Father Koenig put the gloves on me when I was ten years old and directed me toward the kid who was my same size but some two years older. That kid – Billy McLaughlin – kicked my butt. But I never cried or gave up as I swung wildly at him in efforts to land my own punches.
I learned that I could take a punch and hang in there when things got tough. It was a great lesson to learn at such an early age. Despite the head banging I got.
The good priest had ushered us kids into the church auditorium and given us treats for attending church the first Friday of every month during the summer time. We’d have fun mixing it up with others from the old neighborhood who were being raised in the Catholic School called St. Ludwig’s, a German parish in the Brewerytown section of North Philadelphia.
There was a touch of the old country about the church, with its beautiful stained-glass windows, brought over from Innsbruck, Austria, at the turn of the century. I recently learned that up to 1958, sermons were given in German, and at one time German was spoken in the school. In 1975, attendance had declined to only 50 families and the Philadelphia Archdiocese had to close the church.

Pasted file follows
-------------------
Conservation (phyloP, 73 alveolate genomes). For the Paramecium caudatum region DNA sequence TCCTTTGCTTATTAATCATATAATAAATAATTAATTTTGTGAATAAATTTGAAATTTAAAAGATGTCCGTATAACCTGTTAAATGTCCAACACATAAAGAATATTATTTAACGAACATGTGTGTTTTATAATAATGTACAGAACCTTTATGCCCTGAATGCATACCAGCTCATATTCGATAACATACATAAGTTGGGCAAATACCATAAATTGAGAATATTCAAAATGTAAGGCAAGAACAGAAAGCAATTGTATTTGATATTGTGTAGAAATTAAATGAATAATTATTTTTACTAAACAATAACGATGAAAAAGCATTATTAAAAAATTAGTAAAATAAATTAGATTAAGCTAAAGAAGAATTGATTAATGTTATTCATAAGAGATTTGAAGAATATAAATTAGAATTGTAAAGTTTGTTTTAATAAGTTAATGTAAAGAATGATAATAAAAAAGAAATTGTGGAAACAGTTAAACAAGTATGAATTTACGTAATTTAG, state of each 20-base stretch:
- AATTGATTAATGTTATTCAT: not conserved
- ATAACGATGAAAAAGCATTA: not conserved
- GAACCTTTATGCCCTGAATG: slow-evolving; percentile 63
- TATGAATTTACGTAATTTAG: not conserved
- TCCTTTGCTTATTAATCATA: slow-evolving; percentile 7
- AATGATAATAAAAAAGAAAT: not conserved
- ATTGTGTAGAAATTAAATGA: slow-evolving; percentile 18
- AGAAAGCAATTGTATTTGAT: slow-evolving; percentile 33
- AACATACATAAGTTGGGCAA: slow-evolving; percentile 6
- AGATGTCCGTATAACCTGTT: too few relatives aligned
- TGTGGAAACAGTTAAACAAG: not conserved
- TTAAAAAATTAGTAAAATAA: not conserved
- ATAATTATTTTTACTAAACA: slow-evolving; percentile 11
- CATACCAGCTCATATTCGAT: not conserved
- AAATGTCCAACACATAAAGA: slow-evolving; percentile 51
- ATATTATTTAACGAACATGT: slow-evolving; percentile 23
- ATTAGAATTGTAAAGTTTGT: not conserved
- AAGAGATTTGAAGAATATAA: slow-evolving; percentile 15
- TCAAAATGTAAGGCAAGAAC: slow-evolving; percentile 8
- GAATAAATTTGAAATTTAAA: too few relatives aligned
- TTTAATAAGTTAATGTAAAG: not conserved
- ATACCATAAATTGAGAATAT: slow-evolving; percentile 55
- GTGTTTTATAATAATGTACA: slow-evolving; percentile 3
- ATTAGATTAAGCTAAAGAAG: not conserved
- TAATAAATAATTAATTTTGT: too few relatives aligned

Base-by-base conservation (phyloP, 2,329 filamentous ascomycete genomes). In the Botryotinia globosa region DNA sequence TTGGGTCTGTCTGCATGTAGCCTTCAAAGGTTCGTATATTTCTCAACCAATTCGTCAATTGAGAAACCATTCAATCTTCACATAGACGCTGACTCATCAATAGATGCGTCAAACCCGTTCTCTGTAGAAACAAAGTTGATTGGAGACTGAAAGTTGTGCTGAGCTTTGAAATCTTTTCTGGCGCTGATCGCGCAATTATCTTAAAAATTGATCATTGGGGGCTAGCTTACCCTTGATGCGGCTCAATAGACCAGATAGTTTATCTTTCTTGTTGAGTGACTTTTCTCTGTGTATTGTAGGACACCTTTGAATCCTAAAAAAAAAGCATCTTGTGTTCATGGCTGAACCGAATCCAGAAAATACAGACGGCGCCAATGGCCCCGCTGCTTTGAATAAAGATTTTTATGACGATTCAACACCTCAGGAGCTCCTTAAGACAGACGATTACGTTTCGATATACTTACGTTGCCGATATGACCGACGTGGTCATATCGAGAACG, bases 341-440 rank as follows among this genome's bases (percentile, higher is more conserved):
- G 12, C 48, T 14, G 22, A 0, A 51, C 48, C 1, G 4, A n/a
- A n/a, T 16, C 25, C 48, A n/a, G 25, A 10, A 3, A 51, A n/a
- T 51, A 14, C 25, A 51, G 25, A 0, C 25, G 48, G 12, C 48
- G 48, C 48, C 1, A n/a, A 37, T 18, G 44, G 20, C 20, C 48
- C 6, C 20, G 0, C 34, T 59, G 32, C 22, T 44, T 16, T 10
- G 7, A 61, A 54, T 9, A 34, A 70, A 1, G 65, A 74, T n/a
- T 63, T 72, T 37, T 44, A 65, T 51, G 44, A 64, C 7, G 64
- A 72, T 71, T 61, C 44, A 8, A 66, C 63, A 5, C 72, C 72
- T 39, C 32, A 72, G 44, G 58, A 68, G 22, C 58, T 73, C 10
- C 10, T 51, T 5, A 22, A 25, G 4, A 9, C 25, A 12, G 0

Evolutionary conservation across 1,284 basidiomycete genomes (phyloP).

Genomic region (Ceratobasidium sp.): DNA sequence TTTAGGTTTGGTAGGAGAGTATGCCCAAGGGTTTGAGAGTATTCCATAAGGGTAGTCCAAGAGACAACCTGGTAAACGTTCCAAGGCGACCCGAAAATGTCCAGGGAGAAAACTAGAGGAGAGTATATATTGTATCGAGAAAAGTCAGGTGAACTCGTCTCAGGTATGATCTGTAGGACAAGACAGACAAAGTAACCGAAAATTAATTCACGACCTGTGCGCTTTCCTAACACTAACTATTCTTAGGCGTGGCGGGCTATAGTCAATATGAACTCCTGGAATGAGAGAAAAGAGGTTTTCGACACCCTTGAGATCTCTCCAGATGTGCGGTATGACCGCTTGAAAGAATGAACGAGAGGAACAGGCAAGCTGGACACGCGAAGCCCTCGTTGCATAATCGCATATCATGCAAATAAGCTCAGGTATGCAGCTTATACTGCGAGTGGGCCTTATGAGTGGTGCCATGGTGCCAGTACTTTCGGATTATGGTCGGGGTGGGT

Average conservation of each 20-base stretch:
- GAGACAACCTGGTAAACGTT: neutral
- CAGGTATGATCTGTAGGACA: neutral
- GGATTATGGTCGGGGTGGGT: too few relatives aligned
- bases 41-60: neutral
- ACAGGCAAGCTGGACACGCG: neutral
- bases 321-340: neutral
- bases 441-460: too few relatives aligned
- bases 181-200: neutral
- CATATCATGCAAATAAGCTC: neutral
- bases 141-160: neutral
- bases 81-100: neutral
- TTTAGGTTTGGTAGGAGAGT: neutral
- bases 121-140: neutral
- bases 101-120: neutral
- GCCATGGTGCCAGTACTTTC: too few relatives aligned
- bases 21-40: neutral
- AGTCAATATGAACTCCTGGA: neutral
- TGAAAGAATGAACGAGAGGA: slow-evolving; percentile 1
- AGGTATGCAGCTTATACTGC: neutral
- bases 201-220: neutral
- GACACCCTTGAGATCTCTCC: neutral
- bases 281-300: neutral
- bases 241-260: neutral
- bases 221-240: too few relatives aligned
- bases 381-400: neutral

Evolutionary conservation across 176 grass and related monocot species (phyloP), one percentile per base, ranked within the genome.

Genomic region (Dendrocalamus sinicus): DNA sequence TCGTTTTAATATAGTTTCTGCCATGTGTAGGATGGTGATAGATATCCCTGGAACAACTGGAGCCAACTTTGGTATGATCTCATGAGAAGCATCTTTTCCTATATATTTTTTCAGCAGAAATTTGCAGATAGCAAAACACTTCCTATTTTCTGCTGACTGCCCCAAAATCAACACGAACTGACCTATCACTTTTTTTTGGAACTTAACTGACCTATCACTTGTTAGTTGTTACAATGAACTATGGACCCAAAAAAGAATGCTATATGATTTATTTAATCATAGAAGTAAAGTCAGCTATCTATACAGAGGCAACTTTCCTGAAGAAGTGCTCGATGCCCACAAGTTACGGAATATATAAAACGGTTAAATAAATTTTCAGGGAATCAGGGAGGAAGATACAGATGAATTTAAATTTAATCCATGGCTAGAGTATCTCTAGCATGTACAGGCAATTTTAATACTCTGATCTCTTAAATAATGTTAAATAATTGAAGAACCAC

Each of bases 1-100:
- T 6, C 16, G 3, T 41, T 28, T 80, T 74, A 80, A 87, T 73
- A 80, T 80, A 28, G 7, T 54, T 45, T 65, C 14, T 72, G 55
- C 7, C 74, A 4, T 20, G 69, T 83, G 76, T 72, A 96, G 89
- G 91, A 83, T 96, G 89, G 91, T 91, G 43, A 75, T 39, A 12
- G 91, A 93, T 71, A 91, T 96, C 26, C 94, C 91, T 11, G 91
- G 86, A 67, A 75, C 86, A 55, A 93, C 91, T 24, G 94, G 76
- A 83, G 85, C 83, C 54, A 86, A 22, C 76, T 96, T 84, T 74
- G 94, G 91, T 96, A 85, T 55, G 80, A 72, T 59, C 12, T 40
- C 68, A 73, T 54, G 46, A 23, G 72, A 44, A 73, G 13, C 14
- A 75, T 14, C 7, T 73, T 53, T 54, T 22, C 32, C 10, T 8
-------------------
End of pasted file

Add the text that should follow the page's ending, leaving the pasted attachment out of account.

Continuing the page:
Father Joseph Koenig had also taught us that you didn’t have to be a saint to be close to God. You see, the parish priest had a short temper and it sometimes showed when he was saying Mass. The lid to the chalice wouldn’t unscrew properly no matter what he tried in the sacristy of the church. As an altar boy, I’d hear him struggle and then witness what some people would claim to be blasphemy.
He would curse.
It wasn’t a nasty curse but a mild one that most men of that age would use when things were not going their way. The good pastor would eventually loosen the lid and get back into his priestly role. I learned that I too could curse a little in my working life and not feel the wrath of God hanging over me.
Father Koenig would drink a little. I’m not talking about sacramental wine, but something much stronger. You’d smell alcohol on his breath when you’d show up for a social event mostly for adults at the church auditorium. It was grand to see such a religious man being so human.
He’d often go unshaven for days on end. You’d see the stubble as he got close to him wearing his black priestly suit and the white collar surrounding his neck. He looked cool! He was the type of a guy who could let it all hang out and not try impose a strict way of life for us boys to follow.
Thanks, Father Koenig. You taught us how to live life without the fear of truly living it.